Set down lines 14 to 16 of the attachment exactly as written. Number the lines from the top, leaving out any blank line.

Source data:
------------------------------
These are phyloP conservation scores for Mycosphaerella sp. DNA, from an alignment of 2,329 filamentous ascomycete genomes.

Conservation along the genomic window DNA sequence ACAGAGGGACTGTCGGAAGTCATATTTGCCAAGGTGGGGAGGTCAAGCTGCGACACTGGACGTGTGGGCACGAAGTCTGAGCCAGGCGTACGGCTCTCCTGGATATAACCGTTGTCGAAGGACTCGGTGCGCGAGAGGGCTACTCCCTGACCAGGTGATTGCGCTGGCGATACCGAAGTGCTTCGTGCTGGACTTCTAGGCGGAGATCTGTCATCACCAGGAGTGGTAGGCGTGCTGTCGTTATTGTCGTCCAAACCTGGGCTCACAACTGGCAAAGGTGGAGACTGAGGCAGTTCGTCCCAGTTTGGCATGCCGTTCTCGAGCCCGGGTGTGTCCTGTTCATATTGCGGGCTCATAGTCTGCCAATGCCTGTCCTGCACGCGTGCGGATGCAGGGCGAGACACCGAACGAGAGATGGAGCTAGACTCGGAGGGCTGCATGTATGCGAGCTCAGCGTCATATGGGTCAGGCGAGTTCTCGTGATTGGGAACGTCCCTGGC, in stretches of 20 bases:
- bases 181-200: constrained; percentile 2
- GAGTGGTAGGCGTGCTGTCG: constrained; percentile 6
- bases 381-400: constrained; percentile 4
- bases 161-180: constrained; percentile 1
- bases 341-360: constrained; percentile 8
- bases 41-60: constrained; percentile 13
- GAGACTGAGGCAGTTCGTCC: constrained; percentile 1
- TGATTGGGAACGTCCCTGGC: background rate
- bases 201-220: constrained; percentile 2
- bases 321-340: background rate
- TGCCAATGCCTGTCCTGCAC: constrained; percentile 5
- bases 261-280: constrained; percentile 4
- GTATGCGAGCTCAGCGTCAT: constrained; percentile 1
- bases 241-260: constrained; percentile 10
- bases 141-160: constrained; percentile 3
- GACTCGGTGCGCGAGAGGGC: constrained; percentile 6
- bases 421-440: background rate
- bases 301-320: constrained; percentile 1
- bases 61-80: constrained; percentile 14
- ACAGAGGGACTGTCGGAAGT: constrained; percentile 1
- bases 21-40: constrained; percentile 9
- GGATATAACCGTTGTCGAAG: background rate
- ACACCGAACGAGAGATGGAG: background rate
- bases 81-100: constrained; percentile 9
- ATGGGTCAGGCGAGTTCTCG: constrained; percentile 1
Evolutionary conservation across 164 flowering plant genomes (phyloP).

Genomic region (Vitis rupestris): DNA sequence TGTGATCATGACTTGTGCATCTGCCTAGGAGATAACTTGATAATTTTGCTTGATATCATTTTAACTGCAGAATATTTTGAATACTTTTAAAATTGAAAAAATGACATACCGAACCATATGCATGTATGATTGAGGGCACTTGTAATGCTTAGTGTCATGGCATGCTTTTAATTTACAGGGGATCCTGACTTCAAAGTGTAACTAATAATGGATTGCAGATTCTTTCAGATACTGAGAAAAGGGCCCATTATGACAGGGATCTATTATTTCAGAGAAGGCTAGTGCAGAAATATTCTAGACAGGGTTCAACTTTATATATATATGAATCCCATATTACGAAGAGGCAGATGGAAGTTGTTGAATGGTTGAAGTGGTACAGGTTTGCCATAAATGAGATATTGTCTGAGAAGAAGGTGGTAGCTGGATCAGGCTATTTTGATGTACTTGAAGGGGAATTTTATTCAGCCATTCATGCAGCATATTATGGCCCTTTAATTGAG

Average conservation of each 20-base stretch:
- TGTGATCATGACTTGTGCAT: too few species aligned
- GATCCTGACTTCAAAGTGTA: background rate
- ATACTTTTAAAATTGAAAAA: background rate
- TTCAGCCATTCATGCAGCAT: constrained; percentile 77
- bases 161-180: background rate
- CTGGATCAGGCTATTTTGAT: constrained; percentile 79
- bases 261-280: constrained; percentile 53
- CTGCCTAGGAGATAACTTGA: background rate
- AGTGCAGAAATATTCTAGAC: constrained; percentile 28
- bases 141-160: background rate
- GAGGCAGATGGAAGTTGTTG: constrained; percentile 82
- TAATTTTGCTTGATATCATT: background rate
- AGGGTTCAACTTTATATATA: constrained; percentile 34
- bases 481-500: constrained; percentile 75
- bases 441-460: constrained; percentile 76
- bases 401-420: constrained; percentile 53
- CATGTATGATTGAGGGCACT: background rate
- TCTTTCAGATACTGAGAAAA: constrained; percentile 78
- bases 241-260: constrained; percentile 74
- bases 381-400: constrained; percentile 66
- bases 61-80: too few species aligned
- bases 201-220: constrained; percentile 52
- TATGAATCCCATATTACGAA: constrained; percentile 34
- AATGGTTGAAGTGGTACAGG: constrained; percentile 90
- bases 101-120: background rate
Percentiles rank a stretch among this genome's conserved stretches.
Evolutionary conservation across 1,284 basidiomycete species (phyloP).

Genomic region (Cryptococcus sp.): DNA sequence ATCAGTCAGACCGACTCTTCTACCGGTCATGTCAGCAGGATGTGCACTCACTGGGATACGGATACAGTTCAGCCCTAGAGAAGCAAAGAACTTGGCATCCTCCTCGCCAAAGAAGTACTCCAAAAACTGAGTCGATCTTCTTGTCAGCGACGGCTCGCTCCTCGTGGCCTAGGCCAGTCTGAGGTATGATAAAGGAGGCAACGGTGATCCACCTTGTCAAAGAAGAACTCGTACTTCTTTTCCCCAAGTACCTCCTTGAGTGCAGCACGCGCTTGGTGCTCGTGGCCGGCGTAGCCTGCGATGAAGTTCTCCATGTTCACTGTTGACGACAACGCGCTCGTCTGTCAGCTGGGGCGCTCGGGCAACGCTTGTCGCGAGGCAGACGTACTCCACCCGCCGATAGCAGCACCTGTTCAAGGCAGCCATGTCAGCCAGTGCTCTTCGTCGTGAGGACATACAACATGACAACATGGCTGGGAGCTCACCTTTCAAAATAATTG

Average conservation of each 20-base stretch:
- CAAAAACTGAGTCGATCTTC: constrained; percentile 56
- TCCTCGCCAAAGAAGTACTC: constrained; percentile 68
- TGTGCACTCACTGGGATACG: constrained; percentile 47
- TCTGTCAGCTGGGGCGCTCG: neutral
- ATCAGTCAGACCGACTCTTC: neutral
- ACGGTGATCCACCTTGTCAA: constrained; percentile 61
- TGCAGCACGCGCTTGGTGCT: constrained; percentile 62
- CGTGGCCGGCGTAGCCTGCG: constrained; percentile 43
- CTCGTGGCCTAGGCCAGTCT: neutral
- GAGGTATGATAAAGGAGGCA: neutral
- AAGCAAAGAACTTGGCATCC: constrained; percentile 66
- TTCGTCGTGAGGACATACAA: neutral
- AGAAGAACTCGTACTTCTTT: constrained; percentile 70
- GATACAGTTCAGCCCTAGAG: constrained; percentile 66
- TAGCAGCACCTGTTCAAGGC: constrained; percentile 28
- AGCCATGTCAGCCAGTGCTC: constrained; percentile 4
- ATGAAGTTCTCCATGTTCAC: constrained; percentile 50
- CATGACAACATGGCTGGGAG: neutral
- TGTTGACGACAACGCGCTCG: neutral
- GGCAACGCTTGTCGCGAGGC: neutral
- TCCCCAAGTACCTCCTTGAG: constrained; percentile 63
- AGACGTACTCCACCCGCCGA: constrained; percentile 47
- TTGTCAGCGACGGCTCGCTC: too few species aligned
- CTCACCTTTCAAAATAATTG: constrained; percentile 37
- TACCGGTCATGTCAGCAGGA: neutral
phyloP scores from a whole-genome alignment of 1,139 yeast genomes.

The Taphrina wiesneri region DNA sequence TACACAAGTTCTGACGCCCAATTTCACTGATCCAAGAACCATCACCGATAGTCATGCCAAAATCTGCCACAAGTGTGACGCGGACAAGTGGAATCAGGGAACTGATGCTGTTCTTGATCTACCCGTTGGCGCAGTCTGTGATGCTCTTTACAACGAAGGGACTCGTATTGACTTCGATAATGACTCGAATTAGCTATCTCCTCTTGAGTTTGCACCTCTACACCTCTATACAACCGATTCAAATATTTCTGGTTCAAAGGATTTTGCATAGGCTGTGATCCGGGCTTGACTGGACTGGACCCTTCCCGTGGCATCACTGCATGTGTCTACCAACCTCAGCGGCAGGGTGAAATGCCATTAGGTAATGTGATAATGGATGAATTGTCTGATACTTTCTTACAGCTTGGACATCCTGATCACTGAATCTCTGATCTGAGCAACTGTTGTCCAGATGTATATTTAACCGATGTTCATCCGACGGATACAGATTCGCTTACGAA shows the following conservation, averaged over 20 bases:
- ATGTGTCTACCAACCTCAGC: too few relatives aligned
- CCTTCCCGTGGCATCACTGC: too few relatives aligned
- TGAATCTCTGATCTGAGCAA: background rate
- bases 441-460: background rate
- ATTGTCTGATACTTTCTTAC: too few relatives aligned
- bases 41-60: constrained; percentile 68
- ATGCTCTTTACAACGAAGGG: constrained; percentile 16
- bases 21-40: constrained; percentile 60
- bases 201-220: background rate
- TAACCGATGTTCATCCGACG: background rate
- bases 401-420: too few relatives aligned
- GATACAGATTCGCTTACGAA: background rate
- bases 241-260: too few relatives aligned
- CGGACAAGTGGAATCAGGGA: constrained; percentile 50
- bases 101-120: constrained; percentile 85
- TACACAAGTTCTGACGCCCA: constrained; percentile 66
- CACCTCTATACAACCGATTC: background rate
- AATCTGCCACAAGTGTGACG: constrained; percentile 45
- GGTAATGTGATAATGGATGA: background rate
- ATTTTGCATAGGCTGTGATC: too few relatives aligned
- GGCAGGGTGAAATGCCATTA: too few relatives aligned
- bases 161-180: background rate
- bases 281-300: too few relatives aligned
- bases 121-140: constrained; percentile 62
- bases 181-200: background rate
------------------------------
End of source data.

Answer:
- bases 261-280: constrained; percentile 4
- GTATGCGAGCTCAGCGTCAT: constrained; percentile 1
- bases 241-260: constrained; percentile 10